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The World’s Smartest Bears

Welcome to Yosemite, iconic American landscape, hikers' paradise, and all-you-can-eat home of the wiliest bruins on earth.
Backpacker_Magazine_YosemiteYosemite, Courtesy of Robert Holmes/California Tourism

Tuesday is shaping up to be a quiet night as ranger Sherri Lisius drives me and two bear techs on patrol in the Yosemite Valley. We roll through the epicenter of the park, inspecting the Yosemite Lodge truck bays, outlying cabins at the Ahwahnee, and row upon row of dumpsters. Shining tactical flashlights, we inspect each door and latch, every trash can and tabletop. Arm out the window, ranger Justin Mills waves a radio-tracking antenna back and forth.

As Mills scans the channels, there are plenty of beeps to choose from. “Looks like Blue 30 is off beyond the employee village,” he reports. “White 55 is out there, but she’s way distant. Yellow 20′s probably still bedded down. Orange 15′s pretty faint. Hasn’t started up yet.” Lisius stays in the truck while we disembark to cruise a series of walkways.

A dark, thigh-high form covered in dusty fur suddenly stands up from behind a streetlight. “Bear!” shouts Caitlin Lee-Roney. The bruin pivots, paws flashing as it gallops off. We race after it, screaming “Get outta here, bear!” The bruin lopes easily ahead, dropping to a shuffle whenever we fall behind. We corner Yellow Number 20 briefly as she stands against a laundry room dumpster. Lee-Roney shoots the sow in the *** with a dye-free paintball. The bear squalls and stampedes eastward. Mills pulls the earphones off with a wince. “She’s heading toward the campgrounds.”

As we climb into the truck, Lisius’s radio crackles to life with a short monotone announcement: “Bear in North Pines Campground. Bear in North Pines Campground.” It’s from an automated monitoring box, indicating that a radio-collared bruin has just entered North Pines, a sprawling ponderosa grove filled with RVs, SUVs, lawn chairs, and dome tents. It’s 11 p.m., and moonlight illuminates rows of stacked kiddie bikes, flaccid rafts, and Coleman-accessorized homesteads. Most grilling operations have shut down for the night, and virtually all campers have already cached their food in the bearproof metal lockers next to each picnic table.

Still, our spotlights reveal kitchens brimming with spatulas, frying pans, and paper plates going soggy from leftover barbecue. We sweep for Yellow 20, first along the forest edge, then up into the trees, but she’s ditched us by swimming the Merced toward 60-site Lower Pines. It’s a normal, momentary setback for the foot soldiers of Yosemite’s Human-Bear Management Program. Every night from dusk to dawn, April through October, a staff of about 10 rangers, seasonals, and volunteers tries to keep the park’s 350 to 400 black bears apart from 3.5 million annual visitors and their food.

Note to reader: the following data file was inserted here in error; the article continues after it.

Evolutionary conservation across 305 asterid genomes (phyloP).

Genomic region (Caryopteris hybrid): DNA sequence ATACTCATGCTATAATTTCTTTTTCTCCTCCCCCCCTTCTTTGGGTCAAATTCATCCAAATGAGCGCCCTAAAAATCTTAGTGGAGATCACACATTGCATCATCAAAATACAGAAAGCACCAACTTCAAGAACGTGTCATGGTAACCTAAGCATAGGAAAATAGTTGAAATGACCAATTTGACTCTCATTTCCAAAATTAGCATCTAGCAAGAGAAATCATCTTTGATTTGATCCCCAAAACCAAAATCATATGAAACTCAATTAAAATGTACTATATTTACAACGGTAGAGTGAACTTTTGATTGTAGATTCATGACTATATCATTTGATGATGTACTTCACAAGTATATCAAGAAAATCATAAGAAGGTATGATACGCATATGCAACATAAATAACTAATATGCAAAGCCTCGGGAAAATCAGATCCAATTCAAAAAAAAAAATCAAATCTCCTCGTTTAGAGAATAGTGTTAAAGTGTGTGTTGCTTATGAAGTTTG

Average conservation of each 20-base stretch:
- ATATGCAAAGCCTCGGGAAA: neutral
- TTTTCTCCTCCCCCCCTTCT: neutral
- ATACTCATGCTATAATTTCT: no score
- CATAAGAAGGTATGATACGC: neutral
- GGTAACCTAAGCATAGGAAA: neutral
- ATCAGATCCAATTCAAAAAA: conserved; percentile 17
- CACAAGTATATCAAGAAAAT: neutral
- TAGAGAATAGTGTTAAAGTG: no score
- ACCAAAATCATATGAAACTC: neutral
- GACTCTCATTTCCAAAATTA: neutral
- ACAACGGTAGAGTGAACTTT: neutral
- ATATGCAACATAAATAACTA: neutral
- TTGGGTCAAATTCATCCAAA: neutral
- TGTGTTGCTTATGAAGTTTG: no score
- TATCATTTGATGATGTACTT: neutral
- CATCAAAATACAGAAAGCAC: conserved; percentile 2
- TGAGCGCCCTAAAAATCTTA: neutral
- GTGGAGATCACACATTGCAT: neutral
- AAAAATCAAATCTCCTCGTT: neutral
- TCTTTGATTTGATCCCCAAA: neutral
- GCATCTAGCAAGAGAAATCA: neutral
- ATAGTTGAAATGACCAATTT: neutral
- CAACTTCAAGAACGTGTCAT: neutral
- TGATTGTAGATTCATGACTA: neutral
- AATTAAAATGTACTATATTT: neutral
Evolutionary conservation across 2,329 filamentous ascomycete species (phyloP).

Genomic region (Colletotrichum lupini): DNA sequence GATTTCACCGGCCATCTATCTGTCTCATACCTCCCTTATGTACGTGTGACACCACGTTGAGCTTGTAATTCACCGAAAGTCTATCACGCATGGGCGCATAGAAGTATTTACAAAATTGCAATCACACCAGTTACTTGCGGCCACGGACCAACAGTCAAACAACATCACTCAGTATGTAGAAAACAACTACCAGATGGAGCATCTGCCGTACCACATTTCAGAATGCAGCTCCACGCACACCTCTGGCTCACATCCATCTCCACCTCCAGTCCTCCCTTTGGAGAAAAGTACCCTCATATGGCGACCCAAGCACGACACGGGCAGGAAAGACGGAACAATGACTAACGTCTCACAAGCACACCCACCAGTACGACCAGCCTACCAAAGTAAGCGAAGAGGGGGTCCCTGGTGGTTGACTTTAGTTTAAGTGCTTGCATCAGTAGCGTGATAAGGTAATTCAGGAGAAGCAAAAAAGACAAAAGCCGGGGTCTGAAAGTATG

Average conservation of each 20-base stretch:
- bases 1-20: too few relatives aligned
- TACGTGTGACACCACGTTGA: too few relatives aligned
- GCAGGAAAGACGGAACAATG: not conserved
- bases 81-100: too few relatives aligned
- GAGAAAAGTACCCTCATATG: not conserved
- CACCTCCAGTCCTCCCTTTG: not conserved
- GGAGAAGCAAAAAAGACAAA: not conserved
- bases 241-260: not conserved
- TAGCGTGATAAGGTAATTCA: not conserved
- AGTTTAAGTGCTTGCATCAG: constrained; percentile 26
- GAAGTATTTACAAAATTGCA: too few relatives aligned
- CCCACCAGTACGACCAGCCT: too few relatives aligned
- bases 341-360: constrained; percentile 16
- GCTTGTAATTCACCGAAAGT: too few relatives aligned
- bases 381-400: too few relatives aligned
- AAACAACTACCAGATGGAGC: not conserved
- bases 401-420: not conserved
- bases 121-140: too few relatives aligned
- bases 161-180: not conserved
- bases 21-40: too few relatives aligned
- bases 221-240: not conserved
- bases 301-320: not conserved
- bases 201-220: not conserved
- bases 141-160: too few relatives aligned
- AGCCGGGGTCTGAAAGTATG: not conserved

Most of the action happens here in the Valley, which on an average summer’s eve contains 7,000 slumbering humans and 20 to 24 resident bears. On a wild night, the team might respond to 12 or 13 calls. Even though it’s early in the season, team members are already wearing down. Program leader Tori Seher is recovering from pneumonia. Lisius is driving rather than chasing because her foot has a stress fracture from sprinting on pavement in regulation work boots.

In Lower Pines, we spread out among mesh gazebos and AstroTurf rugs, keying off Justin’s antenna. “Very close, very close, gotta be right here,” he says. I’m recalling that we can hear him, but he can’t hear us, when I hop over a trailer hitch and run smack into Yellow 20, back arched like a raccoon, snuffling the ground. She looks a lot bigger up close. I shriek the requisite expletive, and 20 splits. For half an hour, the sow vacuums her way through a campground parking lot and historic apple orchards, then lopes into Curry Village, a maze of 427 platform tents that sprawls like a surreal tourist internment camp. Eventually, Ms. 20 loses us by galloping up through the Terraces employee camp and into massive boulder piles beneath Glacier Point Apron. The rangers shoot off a few firecracker rounds, then call off the pursuit. “Fifty-yard rule,” Lisius tells me at the truck. “We’re defining a territory for them. If they’re 50 yards from human development, not moving in, being natural, then they’re off the hook.”

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